Please note that the following document, although believed to be correct at the time of issue, may not represent the current position of the CRA.
Prenez note que ce document, bien qu'exact au moment émis, peut ne pas représenter la position actuelle de l'ARC.
Principal Issues: In the scenario provided, does paragraph 3 of Article XXIX-A of the Canada-U.S. Tax Treaty apply where a Canadian corporation (“Canco”) pays a dividend to its U.S. resident parent corporation (“USco”), if such income is indirectly derived through the business of Canco’s foreign affiliate that is a resident in a third country?
Reasons: The dividend income paid to USco is not derived from Canada in connection with or incidental to the trade or business of USco.
2019 International Fiscal Association Conference
Question 8 – Active Trade or Business Test under the LOB Clause
Paragraph 3 of Article XXIX-A (this Article hereinafter referred to as the “LOB Clause”) of the Canada-U.S. Tax Convention (the “Treaty”) generally provides that a U.S. resident, that is not a qualifying person under paragraph 2 of the LOB Clause and that is engaged in the active conduct of a trade or business in the U.S., can claim Treaty benefits with respect to items of income that are derived from Canada in connection with or incidental to that trade or business, provided a number of other conditions are met.
In a situation where a corporation resident in Canada (“Canco”) pays a dividend to its U.S. resident parent corporation (“USco”), would paragraph 3 of the LOB Clause apply in connection with the dividend paid to USco if such income is indirectly derived through the business of Canco’s foreign affiliate (“FA”) that is a resident in a third country?
More specifically, would the requirements of paragraph 3 of the LOB Clause be met in the following hypothetical scenario:
- Canco pays a dividend to USco;
- USco is owned by non-resident individuals that are residents in a non-treaty country;
- USco is a corporation formed in the U.S. and is engaged in the active conduct of a trade or business in the U.S.;
- Canco does not have any active business operations in Canada; it is used solely as a holding company for FA, which has an active business that is carried on in a third country;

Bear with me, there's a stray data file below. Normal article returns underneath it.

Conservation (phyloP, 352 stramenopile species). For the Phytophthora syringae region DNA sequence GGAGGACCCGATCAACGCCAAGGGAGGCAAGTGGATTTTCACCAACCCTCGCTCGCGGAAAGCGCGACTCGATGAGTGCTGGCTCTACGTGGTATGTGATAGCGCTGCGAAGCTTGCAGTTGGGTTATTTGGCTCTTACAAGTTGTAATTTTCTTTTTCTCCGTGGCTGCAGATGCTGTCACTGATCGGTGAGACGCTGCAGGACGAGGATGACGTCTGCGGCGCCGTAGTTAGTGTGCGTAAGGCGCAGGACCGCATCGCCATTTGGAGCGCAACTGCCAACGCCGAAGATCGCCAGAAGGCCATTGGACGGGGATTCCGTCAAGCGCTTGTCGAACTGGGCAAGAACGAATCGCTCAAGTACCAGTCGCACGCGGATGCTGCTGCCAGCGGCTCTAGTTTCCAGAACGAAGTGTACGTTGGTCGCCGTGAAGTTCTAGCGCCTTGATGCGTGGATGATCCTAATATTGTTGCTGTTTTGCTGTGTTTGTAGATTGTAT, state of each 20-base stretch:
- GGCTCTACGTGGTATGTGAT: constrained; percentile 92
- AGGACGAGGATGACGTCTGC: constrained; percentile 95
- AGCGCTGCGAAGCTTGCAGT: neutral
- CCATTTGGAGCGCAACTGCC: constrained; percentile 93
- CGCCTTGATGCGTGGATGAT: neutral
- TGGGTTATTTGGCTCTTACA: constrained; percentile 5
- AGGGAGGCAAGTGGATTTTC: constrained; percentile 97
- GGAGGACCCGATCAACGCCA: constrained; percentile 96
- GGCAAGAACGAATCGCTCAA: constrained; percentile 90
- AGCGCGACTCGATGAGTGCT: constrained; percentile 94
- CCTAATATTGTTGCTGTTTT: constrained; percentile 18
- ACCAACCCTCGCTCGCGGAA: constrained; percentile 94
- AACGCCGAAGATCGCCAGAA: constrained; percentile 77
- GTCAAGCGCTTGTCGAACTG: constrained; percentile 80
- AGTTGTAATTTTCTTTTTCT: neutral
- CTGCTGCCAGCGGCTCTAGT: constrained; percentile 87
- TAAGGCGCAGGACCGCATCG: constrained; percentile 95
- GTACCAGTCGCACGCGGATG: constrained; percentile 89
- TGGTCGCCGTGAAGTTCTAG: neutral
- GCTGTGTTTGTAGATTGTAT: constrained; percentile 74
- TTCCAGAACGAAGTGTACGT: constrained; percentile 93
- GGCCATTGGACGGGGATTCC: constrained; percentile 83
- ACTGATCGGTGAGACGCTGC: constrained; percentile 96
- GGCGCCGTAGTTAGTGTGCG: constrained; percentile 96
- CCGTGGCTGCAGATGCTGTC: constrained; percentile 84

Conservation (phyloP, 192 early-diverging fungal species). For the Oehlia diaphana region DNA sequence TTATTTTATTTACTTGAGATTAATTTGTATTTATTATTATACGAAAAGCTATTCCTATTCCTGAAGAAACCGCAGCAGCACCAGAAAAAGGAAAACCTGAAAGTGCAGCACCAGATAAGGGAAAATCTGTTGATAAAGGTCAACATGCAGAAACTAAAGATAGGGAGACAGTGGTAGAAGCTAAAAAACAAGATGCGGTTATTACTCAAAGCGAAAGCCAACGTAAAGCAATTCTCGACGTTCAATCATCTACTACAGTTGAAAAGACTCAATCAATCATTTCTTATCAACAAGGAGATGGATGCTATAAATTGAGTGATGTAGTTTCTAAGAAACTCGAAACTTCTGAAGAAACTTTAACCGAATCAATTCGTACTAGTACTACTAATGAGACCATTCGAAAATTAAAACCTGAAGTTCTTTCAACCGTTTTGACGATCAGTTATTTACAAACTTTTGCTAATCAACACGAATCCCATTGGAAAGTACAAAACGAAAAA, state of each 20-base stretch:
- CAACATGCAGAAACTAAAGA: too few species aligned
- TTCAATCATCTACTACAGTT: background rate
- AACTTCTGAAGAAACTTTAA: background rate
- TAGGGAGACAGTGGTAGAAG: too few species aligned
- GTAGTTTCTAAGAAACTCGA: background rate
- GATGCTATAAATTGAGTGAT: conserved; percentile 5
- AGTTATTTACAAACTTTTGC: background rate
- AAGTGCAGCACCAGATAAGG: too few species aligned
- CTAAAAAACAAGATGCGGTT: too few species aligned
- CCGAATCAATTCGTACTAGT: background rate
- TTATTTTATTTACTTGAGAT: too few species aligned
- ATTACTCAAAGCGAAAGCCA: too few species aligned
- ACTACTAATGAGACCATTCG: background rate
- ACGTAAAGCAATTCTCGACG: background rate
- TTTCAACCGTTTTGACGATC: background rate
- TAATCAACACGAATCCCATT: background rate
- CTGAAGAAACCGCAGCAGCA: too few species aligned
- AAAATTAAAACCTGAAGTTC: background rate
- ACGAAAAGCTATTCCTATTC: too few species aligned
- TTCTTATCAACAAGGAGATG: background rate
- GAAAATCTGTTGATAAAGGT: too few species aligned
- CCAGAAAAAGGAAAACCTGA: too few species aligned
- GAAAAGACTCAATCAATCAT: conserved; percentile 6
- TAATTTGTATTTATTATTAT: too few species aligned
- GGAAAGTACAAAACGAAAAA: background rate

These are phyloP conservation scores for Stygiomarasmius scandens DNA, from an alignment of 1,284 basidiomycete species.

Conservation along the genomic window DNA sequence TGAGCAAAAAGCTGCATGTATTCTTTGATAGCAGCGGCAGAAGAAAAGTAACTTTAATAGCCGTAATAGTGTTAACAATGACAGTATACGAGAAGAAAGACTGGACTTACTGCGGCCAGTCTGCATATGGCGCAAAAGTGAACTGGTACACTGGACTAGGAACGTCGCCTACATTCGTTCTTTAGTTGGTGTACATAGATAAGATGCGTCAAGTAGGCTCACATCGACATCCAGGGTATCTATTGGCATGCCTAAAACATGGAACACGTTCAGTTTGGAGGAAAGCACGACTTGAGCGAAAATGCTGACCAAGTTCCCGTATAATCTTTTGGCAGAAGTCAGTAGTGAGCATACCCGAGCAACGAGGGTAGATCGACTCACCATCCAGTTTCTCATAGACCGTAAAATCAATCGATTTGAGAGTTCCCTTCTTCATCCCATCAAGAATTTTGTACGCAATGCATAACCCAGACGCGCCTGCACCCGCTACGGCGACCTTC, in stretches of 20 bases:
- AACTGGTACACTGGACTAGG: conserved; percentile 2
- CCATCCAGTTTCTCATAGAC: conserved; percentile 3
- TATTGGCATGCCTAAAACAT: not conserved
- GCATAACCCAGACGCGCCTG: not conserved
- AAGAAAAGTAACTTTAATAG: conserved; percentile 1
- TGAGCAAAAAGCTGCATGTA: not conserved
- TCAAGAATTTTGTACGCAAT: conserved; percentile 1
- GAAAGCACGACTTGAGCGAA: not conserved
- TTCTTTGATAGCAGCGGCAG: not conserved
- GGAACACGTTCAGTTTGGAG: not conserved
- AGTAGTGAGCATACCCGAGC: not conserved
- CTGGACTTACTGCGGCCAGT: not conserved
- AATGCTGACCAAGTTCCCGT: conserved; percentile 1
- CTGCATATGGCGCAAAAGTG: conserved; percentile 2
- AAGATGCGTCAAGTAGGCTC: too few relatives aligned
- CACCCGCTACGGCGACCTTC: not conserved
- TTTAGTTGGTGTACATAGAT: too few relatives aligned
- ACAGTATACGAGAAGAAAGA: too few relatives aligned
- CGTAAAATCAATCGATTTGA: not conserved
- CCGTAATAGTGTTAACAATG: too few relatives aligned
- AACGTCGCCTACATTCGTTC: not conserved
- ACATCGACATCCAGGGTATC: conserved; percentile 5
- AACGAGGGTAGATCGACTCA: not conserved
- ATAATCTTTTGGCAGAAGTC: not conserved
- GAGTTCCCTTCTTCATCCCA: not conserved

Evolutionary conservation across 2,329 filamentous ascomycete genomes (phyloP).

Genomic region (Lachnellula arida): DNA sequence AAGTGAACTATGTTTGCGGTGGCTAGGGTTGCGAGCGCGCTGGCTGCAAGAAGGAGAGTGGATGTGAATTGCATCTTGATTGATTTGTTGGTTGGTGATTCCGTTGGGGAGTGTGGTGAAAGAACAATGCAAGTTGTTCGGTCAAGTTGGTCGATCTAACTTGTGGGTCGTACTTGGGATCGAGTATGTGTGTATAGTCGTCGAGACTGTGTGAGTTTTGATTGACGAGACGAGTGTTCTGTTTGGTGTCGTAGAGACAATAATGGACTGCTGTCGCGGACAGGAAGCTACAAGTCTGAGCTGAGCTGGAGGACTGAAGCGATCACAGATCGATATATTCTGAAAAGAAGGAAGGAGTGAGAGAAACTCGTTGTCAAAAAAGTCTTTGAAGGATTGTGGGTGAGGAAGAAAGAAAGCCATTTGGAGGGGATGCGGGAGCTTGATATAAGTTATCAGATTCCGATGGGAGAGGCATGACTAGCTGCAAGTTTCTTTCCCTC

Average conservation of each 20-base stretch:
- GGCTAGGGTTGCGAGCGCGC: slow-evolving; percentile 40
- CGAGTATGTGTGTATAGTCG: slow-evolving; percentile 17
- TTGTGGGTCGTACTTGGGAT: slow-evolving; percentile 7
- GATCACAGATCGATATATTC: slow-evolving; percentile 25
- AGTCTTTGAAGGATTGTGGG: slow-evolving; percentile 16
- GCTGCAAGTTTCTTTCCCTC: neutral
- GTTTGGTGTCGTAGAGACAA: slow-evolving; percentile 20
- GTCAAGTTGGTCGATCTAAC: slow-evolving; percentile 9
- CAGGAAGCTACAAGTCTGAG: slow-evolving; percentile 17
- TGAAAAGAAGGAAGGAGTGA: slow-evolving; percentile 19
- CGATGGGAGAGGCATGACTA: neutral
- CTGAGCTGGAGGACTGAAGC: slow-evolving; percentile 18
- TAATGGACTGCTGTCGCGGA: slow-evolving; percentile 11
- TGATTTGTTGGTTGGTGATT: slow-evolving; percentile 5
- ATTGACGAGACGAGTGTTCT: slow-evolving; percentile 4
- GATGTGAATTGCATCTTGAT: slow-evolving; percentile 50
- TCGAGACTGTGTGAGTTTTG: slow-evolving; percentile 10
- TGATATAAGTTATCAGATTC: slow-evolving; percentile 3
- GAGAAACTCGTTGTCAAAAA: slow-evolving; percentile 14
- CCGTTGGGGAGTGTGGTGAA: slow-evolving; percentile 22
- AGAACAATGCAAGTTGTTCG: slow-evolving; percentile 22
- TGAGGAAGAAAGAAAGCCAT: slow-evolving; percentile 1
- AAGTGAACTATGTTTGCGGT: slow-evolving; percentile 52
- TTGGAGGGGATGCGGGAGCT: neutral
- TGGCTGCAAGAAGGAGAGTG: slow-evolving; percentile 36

- FA is in the same business as USco’s business and FA’s activities are all connected to USco’s business.
Paragraph 3 of the LOB Clause generally applies when the following conditions are met:
- The U.S. resident person, that is not a qualifying person, is engaged in the active conduct of a trade or business in the U.S. (the “Active Conduct Test”);
- The item of income is derived from Canada in connection with or incidental to that trade or business (including any such income derived directly or indirectly by the U.S. resident person through one or more other persons that are residents of Canada) (the “Connected Test”); and
- The trade or business carried on in the U.S. is substantial in relation to the activity carried on in Canada giving rise to the income in respect of which the Treaty benefits are claimed (the “Substantiality Test”).
In the scenario provided, we are of the view that paragraph 3 of the LOB Clause would not apply as the Connected Test is not met. Whether the other requirements of paragraph 3 of the LOB Clause are met would require a review of all relevant facts of a situation.
To the extent that a taxpayer considers that the denial of benefits under the LOB Clause is not appropriate in the taxpayer’s particular circumstances, the taxpayer can request discretionary relief by the CRA Competent Authority under the procedure provided under paragraph 6 of the LOB Clause.
Yves Grondin/Marie-Claude Routhier
May 15, 2019
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